It’s easy to look at Google Analytics on a huge traffic day and get excited. After all, a huge traffic spike means loads of new people are coming to admire your blog, your website, and your product, right?

Attention and eyes are one thing, but they are the absolute bare minimum you need to succeed.

If the only thing you worry about are metrics like visitors, followers, subscribers, and shares you’re in trouble - you’re falling victim to vanity metrics. Eric Reis says, “The only metrics that entrepreneurs should invest energy in collecting are those that help them make decisions. Unfortunately, the majority of data available in off-the-shelf analytics packages are what I call Vanity Metrics. They might make you feel good, but they don’t offer clear guidance for what to do.”

From vanity metrics to actionable metrics

Vanity metrics don’t really give you actionable data you can use to make meaningful decisions.

Sure, your follower count might be up, you may have had a huge spike in traffic or added a load of new blog subscribers, but what exactly does that mean for your business and it’s bottom line? It’s too hard to tell.

1. Conversion rate

Bringing traffic to your site is worthless if you’re not converting those visitors into customers or at least trial users.

Your conversion rate tracks how many people take a certain action. For example, you could track the number of people who sign up for a free trial. If 1,000 visit your site and 50 signup, you’re conversion rate is five percent.

Unfortunately, that’s where too many people stop tracking conversions.

Serious mistake.

When If you only optimize conversions at the start of the customer lifecycle, you are most likely missing out on significant revenues. You need to pay attention to conversions at every point - signing up for your blog, becoming a free user, becoming a paid user, and the factors leading up to those conversions.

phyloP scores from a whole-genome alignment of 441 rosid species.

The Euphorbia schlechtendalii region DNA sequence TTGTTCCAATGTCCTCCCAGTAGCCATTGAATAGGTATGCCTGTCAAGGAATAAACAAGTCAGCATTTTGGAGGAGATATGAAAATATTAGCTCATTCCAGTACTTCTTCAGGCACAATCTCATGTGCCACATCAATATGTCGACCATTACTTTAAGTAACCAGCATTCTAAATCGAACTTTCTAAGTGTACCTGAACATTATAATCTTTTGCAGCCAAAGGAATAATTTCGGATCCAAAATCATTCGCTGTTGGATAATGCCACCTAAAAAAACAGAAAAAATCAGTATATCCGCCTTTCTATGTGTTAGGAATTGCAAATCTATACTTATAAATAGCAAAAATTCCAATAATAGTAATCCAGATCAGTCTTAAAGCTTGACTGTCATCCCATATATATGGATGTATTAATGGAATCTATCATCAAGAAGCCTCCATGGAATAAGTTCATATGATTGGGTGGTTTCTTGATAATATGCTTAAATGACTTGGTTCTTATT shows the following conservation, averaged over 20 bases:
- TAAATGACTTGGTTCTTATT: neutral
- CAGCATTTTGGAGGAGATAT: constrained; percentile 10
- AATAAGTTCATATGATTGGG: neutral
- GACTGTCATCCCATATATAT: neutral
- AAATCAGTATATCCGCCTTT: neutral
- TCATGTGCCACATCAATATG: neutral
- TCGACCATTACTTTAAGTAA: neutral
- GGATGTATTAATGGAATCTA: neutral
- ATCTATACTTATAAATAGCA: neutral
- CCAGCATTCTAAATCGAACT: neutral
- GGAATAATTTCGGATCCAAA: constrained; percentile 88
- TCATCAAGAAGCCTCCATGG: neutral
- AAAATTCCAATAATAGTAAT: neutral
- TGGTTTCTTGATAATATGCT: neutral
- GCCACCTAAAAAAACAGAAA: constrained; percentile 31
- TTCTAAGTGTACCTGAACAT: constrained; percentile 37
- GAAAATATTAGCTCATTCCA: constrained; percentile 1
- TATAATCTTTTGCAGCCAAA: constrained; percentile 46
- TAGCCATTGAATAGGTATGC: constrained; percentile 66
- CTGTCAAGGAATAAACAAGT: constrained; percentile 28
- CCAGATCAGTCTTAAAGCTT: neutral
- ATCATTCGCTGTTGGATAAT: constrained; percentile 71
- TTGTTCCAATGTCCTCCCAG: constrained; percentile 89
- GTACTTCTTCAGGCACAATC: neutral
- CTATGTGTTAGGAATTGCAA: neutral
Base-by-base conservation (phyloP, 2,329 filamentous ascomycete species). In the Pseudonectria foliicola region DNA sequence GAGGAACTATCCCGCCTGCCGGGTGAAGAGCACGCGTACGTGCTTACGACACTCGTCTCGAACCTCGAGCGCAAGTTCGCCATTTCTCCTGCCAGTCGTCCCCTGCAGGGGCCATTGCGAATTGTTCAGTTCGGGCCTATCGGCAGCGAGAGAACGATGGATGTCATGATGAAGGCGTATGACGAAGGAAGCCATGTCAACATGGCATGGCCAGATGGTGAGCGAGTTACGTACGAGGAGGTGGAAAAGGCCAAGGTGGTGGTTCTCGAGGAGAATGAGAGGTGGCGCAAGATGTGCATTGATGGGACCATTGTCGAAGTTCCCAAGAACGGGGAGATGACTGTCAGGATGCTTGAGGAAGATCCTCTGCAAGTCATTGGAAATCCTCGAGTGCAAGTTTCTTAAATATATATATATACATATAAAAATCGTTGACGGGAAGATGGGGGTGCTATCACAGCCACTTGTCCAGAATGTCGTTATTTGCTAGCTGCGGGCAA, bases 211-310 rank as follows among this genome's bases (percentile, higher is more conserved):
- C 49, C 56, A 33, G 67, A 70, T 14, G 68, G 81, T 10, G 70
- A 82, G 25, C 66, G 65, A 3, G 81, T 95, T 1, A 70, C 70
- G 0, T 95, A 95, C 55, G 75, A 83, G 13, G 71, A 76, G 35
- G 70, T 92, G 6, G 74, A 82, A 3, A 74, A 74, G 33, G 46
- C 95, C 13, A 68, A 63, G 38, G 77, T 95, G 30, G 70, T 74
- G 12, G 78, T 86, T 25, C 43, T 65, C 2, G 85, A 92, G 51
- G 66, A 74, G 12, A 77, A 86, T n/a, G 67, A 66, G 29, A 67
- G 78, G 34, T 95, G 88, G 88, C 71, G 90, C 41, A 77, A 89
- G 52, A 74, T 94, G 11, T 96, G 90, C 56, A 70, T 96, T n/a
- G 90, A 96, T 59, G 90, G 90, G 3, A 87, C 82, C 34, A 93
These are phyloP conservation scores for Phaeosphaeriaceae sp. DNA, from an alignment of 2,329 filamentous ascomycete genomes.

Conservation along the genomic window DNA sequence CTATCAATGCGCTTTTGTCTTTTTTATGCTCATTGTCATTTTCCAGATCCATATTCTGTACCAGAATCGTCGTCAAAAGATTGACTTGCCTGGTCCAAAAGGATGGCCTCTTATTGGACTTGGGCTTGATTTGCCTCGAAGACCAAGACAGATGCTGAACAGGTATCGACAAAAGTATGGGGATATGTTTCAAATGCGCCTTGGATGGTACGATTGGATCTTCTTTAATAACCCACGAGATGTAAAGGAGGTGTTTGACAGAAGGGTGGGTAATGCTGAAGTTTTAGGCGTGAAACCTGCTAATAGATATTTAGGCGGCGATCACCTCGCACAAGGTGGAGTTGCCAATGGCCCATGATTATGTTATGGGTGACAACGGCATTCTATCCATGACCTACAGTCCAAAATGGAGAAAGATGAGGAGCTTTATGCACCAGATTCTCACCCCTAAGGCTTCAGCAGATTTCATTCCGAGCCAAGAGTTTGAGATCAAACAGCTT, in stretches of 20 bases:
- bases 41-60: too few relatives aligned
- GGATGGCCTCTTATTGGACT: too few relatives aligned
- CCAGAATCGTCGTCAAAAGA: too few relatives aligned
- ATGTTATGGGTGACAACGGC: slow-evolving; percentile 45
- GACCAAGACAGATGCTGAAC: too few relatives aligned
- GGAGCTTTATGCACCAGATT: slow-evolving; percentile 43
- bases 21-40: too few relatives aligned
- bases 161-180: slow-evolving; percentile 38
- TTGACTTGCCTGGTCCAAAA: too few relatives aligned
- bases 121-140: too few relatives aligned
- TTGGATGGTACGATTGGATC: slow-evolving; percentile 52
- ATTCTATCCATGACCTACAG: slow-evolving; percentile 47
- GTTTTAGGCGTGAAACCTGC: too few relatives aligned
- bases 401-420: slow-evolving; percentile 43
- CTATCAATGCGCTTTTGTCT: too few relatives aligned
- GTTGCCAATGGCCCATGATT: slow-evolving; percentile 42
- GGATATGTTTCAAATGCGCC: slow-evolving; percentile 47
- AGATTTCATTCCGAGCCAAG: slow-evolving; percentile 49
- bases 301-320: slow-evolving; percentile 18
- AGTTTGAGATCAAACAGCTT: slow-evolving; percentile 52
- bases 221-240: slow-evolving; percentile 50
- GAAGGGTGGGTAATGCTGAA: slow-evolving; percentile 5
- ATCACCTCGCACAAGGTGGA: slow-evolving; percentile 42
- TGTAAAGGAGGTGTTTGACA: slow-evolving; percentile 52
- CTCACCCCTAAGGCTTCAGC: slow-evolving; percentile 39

Two great conversion rate optimization (CRO) strategies are:

  1. Web personalization. Personalize the content on your site to be more relevant to each visitor. The more relevant, the higher your conversion rate.
  2. A/B testing. A/B testing is when you take two versions of a particular landing page and keep them exactly the same - except for one variable. Change that variable and test to see which converts more effectively.

2. Visitor engagement

You might notice you’re converting a lot of people into blog subscribers or trials users, but those visitors won’t matter if they aren’t coming back or actively using your product. Volume alone is useless if you don’t also get those people engaged.

You need to measure what people are doing after they convert and if you should really be excited about your (hopefully) awesome conversion rate.

Andrew Chen correctly points out that it’s important to differentiate between retention and engagement:

  • Retention is the act of bringing someone back to your website - it does not speak to their level of engagement
  • Engagement is how active each user is when they return

Think of it like this: bringing people back to your website or to use product doesn’t mean all that much if they aren’t engaged with it. If they come back and don’t use it to its fullest, do you really think they’ll be long-term customers? Probably not.

Instead, you need to focus on increasing engagement with the goal of increasing that customer’s lifetime value.

Chen writes, “I would argue that the single most telling metric for a great product is how many of them become dedicated, repeat users.”

He’s right. Measuring for engagement factors in both the user’s level of dedication and if they’re repeat users.

Using behavioral user analytics, you can keep track of what features and pages your users continually use (or avoid) and utilize this data to implement improvements to your product.

To go even further, you can automate response to your behavioral data in real-time with behavior-based web personalization.

By personalizing your user's experience with focus on relevant features and messaging to each user, you will see increases in user engagement and retention over time.

3. Value per user

You need to know how much each user is worth and you need to know how much each user costs to acquire. Without these metrics, you won’t know how long it will take you to break even or how much money you could afford to spend in your acquisition efforts.

It’s important to know how much each user spends because a drop in your average order value could undermine the benefits derived from a jump in conversion rate after you implement a conversion rate optimization (CRO) strategy.

Know and improve your conversion rate through CRO, measure and increase user engagement with web personalization strategies, and know what each user is worth to your business.

Are you measuring these metrics? What metrics are the most critical metrics for your business?